David Clement: Ottawa’s new plastics policy is radical overkill

The federal government has opted to forego consumer choice rather than work with the provinces to fix waste management

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The federal government wants to update how plastics are regulated in Canada, specifically by using the Canadian Environmental Protection Act (CEPA) to regulate plastic and by banning several single-use plastic items. This elevates manufactured plastic to the status of Schedule 1 toxin under CEPA, alongside such deadly substances as asbestos, mercury and lead. In addition, the government will kick-start a national ban on plastic grocery bags, six-pack rings, stir sticks, straws, takeout containers made from polystyrene, and plastic cutlery.

Nobody likes plastic waste, but a policy change this drastic is a huge mistake. To begin with, it’s not science-based and relies on a very low bar for toxicity. The threshold to be deemed toxic is simply too low and doesn’t account for the differences between risks and hazards. Calling plastics toxic also sends the wrong message to consumers, namely, that every plastic product in their life is on par with harmful substances like lead.

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Plastics dumped into our waterways could well present a toxic hazard to humans and the environment. But plastics that are properly disposed of, either through recycling (when possible) or through incineration, as in Sweden, don’t present a toxic risk at all. A water bottle used by a consumer and then properly recycled, isn’t toxic in any way and isn’t deserving of that designation. The government’s move to declare all plastic a toxin, regardless of how it is disposed of, is a serious over-reach that will have harmful consequences.

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The first of these negative effects is that it will drive consumers to alternatives, which often have a greater environmental impact. When the Environment Ministry of Denmark evaluated the environmental impact of plastic bags versus the alternatives, it found the alternatives came with significant negative externalities, mainly stemming from the energy and carbon costs of their production.

Given these costs, paper bags needed to be reused 43 times to have the same total impact on the environment as plastic bags. A conventional cotton bag needed to be used over 7,100 times to equal a plastic bag’s net environmental cost, while an organic cotton bag had to be used over 20,000 times. We know from consumer-use patterns that the likelihood of paper or cotton alternatives being used that many times is very low, which is why regulators in Denmark and the United Kingdom have concluded that on balance these alternatives have a significantly higher negative impact on the environment.

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Another consequence of Ottawa’s over-reach is that it will immediately put a variety of other plastic products under review for additional regulation. This could include, but isn’t limited to, contact lenses, cosmetics, tampons, beverage caps, coffee pods, car parts, medical supplies/devices, and tech products. With plastic stamped as CEPA-toxic, all plastic could be under review moving forward for rules like mandatory recycled-content regulations. Those regulations will come with additional costs, and those costs will undoubtedly be passed on to consumers.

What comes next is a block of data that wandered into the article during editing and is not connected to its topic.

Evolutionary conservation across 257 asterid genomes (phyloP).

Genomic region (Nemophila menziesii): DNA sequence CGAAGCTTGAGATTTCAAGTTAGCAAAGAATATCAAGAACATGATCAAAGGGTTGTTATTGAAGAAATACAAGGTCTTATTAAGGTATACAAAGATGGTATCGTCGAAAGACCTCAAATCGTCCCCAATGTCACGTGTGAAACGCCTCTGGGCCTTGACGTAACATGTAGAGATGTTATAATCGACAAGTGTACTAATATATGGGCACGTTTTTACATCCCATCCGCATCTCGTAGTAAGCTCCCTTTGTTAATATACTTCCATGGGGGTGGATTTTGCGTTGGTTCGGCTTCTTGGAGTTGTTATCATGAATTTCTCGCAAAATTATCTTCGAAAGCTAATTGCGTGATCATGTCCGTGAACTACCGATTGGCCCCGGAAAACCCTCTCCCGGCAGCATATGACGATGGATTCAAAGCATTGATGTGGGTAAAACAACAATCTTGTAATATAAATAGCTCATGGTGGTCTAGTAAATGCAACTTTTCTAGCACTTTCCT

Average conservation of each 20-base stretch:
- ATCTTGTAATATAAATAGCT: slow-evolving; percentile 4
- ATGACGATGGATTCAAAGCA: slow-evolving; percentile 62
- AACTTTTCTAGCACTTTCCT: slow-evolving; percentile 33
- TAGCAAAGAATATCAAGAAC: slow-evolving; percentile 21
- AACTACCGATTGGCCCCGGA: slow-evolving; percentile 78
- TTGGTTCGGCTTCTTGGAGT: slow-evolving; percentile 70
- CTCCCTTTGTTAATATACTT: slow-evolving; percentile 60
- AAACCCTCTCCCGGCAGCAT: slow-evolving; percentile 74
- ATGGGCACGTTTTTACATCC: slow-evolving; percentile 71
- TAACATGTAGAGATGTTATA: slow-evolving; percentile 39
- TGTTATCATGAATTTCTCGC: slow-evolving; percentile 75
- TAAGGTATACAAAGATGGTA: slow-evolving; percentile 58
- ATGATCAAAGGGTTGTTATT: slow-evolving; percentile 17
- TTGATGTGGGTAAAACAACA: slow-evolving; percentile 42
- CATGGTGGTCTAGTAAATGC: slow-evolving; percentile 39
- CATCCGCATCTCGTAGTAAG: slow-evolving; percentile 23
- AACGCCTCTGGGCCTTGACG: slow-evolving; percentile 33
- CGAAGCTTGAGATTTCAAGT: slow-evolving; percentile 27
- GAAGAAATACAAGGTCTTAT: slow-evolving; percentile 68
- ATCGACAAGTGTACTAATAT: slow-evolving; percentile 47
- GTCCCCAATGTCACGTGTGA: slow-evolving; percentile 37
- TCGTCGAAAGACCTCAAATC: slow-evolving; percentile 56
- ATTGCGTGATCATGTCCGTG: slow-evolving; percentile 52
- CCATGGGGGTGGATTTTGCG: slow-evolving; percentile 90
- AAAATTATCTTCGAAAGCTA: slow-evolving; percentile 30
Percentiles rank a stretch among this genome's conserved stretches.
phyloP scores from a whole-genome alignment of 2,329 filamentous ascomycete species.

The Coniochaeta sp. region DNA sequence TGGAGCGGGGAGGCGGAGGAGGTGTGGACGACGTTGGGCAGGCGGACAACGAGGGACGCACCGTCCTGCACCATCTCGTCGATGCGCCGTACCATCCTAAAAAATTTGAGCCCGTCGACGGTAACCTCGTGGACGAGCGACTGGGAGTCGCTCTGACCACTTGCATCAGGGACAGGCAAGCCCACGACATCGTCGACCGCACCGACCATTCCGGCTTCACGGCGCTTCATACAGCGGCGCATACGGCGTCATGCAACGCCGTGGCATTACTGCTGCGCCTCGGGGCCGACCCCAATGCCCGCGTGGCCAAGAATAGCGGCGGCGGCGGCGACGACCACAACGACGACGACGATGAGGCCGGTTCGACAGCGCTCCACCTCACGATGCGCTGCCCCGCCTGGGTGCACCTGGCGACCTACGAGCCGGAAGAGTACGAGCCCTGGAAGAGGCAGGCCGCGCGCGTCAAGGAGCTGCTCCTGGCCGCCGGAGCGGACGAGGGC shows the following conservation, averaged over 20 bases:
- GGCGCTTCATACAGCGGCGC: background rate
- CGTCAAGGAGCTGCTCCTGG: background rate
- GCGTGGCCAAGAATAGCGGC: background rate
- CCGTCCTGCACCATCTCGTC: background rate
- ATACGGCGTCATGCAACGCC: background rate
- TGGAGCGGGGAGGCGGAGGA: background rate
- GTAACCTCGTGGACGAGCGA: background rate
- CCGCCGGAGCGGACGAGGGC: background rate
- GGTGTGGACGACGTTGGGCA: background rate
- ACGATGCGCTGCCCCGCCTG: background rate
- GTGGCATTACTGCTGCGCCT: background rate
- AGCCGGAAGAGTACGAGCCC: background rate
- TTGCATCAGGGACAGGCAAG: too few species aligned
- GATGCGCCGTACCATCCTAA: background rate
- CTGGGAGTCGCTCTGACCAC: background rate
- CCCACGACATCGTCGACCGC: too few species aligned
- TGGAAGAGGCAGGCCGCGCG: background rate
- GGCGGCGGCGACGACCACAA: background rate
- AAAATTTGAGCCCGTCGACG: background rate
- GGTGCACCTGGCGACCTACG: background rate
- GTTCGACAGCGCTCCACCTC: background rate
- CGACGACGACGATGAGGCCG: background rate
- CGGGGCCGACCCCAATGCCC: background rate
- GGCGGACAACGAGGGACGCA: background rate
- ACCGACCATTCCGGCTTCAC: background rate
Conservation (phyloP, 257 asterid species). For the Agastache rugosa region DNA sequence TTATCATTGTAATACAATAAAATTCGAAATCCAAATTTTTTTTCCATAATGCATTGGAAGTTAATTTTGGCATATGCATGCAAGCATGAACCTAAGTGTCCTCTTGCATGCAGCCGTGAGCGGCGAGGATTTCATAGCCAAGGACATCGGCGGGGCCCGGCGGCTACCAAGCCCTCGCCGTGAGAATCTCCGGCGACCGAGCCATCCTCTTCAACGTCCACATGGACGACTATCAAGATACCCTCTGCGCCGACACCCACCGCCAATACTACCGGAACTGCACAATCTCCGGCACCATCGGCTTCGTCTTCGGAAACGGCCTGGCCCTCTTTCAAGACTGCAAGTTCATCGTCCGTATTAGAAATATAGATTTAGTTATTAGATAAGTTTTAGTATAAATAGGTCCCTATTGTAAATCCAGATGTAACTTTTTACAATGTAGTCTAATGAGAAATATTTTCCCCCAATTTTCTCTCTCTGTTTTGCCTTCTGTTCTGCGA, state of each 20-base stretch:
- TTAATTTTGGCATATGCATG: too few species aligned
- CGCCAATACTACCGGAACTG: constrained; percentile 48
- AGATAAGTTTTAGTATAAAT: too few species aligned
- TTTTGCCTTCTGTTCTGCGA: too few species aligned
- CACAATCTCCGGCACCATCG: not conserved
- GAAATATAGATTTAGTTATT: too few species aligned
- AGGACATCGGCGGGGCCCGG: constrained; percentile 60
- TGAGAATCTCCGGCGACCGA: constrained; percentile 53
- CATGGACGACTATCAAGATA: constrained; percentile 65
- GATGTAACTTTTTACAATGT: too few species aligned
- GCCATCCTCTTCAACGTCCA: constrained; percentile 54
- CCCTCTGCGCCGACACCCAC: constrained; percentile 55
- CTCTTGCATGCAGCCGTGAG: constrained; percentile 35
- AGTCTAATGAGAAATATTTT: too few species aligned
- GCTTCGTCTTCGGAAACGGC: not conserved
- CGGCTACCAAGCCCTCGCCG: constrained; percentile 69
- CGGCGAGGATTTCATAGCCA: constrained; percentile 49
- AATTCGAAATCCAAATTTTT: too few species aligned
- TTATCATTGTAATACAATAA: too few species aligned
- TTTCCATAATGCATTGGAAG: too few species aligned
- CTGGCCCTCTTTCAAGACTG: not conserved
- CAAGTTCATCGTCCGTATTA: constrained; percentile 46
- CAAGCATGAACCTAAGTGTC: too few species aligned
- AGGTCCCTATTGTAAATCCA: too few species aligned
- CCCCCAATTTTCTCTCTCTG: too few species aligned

Beyond that, the industry has warned that this move will have a significant impact on Canada’s trading relationships. Moving all plastic under CEPA, regardless of how it is disposed of, could meet the definition of a non-tariff barrier. Each year more than $16-billion worth of manufactured plastic comes to Canada via international trade. Creating a new non-tariff barrier through CEPA violates our international trade obligations in the USMCA and with the World Trade Organization. The USMCA requires Canada to use a risk-based approach to the assessment of chemical substances, which is the exact opposite of what this designation does.

It is possible that Ottawa’s new measure also violates the WTO’s Technical Barriers to Trade Agreement, which states that regulations can’t be more restrictive than necessary to fulfil a legitimate policy objective. If this non-tariff barrier were implemented, other countries would have just cause to enact restrictions on Canadian plastics and plastic products, of which Canada exports $12-billion worth a year.

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Everyone wants to protect the environment, and everyone wants to prevent plastic products from ending up in our oceans, lakes, streams and rivers. That said, it is important to note that 95 per cent of the world’s mismanaged plastic waste comes from 10 source rivers, all of which are in the developing world. Canada produces less than 0.01 million metric tonnes of mismanaged plastic, on par with such countries as Sweden, Finland and New Zealand.

Rather than a wide-ranging designation change, focusing on the specific goal of better managing what little waste we do contribute would be a much wiser approach. In using CEPA to regulate plastics, the federal government has opted to forego consumer choice rather than work with the provinces to fix waste management. Narrowing our sights onto appropriate disposal could curb plastic waste pollution in Canada, without the unintended consequences of negative externalities from alternative products, inflating prices for Canadian consumers, and jeopardizing Canada’s position in global trade.

David Clement is North American affairs manager with the Consumer Choice Center.

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